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>> Small groups of dissatisfied people, however, are

stimulated by this negligence. Matúš Čupka started on a small scale, collecting garbage in public space with his family. After a mix of throwbacks and micro-successes, it became obvious that the Municipality would not support them and volunteers got demotivated. Due to the former socialist structures, collective voluntary work and civic engagement became unattractive. Citizens, as well as civil servants, are used to a rigid system where hierarchical structures would decide and determine direction. Still, Matúš continued and his activities grew into a movement called Zelená Hliadka (Green Patrol). Despite its success, Zelená Hliadka faces the limits of impact created by bottom-up activism. Matúš will now move towards a more strategical level - politics. He is representing a growing group of young professionals working in bottom-up initiatives in Bratislava, choosing for this shift.


Yet, shifting the whole system is a slow process. The current lack of leadership and infrastructure stimulates a brain drain towards the well-organised city of Vienna, just an hour away. The Austrian capital is young, lively, growing rapidly, and scores well on safety, social housing, and investment climate. The generally high quality of life in Vienna sets a base for themes as upscaling inclusive alternatives and implementing smart city elements into daily life. In contrast to Bratislava, where for example community gardening is struggling with acceptance on a basic level, Vienna experienced a boom of over 60 urban gardening projects in the past three years. One of the pioneers was the Karlsgarten in the city centre. Aiming at up-to-date relevance they set new mottos and research aspects for every season. Their collaboration with the agricultural and technical universities brought in smart beds, fine dust research in city grown vegetables, and the possibilities of a large-scale food supply within the city. >>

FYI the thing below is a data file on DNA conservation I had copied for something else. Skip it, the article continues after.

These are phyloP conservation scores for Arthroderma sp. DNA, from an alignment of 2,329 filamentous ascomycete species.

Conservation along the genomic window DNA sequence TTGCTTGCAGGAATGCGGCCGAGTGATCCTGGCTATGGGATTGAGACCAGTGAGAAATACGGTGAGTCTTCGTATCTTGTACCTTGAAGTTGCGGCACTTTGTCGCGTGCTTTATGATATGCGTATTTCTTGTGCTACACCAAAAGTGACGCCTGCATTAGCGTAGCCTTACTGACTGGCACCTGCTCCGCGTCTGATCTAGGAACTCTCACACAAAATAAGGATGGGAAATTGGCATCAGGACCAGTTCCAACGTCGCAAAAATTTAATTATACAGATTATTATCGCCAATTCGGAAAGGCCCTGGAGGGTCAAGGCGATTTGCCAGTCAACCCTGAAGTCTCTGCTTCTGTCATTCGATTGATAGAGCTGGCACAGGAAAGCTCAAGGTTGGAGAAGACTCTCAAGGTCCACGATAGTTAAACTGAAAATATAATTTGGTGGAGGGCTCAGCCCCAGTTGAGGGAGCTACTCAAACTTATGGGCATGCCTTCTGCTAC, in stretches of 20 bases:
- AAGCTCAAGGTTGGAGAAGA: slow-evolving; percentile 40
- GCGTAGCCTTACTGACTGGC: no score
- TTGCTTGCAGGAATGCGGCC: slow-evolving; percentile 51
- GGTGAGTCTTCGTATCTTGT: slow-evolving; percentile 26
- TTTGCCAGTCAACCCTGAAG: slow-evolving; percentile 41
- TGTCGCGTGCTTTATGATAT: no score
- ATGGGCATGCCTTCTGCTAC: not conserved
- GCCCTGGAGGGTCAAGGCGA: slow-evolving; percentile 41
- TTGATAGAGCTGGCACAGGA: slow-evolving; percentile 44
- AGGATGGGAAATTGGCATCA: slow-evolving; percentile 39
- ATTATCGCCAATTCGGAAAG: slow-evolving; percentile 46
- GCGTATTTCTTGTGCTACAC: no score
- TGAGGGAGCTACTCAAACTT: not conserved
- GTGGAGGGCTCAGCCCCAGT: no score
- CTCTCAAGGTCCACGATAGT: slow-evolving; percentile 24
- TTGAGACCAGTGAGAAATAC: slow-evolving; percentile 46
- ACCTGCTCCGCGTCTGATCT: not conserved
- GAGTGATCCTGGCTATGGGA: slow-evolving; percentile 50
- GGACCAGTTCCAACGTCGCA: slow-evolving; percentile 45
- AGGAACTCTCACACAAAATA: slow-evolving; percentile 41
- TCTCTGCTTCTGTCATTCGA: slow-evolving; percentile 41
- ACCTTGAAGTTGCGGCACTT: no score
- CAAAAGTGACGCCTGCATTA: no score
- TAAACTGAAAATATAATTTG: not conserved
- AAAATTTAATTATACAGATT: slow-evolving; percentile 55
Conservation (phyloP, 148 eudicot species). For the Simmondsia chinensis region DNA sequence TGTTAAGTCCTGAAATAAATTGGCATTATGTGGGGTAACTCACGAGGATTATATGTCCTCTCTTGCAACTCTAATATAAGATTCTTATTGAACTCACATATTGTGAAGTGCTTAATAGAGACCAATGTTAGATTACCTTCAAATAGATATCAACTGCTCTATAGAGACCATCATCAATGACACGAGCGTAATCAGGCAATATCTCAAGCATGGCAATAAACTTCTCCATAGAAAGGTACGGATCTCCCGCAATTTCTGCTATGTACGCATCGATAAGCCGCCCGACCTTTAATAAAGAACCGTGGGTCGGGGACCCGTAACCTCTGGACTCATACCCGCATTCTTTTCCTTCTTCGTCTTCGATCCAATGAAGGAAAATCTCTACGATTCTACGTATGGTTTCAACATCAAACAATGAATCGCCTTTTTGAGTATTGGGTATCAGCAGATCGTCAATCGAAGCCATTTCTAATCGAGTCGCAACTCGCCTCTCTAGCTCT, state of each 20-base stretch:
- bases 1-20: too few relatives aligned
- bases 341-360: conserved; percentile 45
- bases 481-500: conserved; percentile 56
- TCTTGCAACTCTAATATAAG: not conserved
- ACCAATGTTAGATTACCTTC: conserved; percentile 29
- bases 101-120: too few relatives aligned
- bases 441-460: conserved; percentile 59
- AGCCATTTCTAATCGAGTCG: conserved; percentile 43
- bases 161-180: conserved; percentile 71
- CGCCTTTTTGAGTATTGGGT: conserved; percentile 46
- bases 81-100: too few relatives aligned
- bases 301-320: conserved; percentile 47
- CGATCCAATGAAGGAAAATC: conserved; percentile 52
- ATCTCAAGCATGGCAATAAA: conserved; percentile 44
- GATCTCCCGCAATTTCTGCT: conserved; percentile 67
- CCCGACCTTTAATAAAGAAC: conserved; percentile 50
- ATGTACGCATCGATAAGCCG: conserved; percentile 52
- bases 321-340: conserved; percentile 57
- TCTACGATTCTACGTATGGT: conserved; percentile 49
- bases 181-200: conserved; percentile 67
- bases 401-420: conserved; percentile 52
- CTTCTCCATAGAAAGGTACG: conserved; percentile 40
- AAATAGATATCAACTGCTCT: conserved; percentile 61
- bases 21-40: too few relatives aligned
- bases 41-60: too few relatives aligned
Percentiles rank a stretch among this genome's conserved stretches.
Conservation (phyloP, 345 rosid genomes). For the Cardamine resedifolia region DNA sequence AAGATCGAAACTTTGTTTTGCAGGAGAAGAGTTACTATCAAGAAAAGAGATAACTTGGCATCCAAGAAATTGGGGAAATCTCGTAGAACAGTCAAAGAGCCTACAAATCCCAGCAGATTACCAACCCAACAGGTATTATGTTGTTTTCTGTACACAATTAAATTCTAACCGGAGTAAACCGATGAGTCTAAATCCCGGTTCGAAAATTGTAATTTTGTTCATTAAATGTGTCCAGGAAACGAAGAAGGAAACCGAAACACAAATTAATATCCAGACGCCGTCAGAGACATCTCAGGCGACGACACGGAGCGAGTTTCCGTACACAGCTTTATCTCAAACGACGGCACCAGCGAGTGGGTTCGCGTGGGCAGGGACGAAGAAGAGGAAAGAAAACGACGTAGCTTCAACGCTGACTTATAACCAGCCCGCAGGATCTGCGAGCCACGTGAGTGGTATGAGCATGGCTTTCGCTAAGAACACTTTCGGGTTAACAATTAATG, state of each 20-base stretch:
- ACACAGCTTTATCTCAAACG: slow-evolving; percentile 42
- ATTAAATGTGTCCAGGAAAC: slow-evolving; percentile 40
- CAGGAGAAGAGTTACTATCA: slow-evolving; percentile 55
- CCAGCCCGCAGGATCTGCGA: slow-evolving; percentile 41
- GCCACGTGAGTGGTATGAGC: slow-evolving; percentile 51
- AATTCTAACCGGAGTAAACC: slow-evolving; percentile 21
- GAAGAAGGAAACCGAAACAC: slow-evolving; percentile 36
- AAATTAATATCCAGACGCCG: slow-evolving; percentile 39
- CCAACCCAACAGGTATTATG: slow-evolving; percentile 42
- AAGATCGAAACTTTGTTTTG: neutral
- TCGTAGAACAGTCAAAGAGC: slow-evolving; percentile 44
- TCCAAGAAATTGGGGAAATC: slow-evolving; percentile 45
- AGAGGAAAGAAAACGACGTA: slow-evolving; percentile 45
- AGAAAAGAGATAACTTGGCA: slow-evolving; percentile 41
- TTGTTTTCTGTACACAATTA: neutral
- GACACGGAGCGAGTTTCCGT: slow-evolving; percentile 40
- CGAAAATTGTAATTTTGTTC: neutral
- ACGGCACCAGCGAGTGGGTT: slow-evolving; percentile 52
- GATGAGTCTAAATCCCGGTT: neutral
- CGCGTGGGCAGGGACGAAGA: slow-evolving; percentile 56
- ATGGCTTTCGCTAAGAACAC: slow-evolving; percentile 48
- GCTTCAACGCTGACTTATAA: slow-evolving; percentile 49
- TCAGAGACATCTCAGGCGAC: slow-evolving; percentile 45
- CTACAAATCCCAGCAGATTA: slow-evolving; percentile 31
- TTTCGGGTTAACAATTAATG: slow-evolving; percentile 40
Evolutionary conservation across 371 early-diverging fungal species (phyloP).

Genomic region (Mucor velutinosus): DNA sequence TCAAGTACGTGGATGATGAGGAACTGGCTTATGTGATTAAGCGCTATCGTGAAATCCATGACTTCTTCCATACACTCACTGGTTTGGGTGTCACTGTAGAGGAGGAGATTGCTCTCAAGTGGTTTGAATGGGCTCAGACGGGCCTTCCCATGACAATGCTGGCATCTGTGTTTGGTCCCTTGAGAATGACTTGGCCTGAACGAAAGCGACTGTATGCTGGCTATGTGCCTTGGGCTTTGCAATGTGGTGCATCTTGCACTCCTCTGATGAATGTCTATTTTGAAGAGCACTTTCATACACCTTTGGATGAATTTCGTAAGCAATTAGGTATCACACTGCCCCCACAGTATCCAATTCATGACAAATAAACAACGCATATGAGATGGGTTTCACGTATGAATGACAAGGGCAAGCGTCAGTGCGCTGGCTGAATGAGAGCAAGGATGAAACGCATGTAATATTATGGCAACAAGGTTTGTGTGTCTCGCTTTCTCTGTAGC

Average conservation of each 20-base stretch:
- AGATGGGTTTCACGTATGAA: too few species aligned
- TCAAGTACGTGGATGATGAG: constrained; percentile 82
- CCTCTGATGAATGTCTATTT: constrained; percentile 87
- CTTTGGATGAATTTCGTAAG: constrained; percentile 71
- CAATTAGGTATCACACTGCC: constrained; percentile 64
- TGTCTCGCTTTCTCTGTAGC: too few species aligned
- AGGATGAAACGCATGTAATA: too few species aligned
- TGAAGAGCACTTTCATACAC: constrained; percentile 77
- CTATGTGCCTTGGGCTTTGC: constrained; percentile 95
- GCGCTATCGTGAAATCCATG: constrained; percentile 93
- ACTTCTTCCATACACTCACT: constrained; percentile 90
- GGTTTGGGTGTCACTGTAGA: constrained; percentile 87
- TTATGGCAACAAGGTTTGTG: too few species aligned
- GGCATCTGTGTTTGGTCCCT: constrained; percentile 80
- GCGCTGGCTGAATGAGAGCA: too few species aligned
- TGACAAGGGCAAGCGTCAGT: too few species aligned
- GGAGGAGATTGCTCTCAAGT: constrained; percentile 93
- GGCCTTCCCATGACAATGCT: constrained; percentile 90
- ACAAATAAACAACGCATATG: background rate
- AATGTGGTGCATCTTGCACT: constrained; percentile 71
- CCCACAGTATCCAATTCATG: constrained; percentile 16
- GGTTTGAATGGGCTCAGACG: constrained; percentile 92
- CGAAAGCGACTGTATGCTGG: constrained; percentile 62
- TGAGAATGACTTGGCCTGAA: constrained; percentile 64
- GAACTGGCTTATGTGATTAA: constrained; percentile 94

BOCKWERK VIENNA ‘Klar lungerns’ nur herum, die dürfen ja nicht arbeiten’, says Ute Bock about the problematic state of refugees in Austria. The 80 Ute Bock houses provide shelter for 400 refugees that were rejected during the asylum procedure without the means to return. Christian Penz, working at a Ute Bock house, created an additional value to their life structure: a wood-workshop called Bockwerk, offering work, and communal activity. The collaboration with architects and designers takes it to a level of meaningfulness and professionalism. The challenge how to create a legal format for their work remains. Yet, this project enables the employees to make steps out of their illegal state.

© Christian Penz


Profile for Pakhuis de Zwijger

New Amsterdam #10  

New Democracy | 10 years Pakhuis de Zwijger | Maakplaats 021 | FabCity Movement | Global Parliament of Mayors | Equal Access | Humans of Ams...

New Amsterdam #10  

New Democracy | 10 years Pakhuis de Zwijger | Maakplaats 021 | FabCity Movement | Global Parliament of Mayors | Equal Access | Humans of Ams...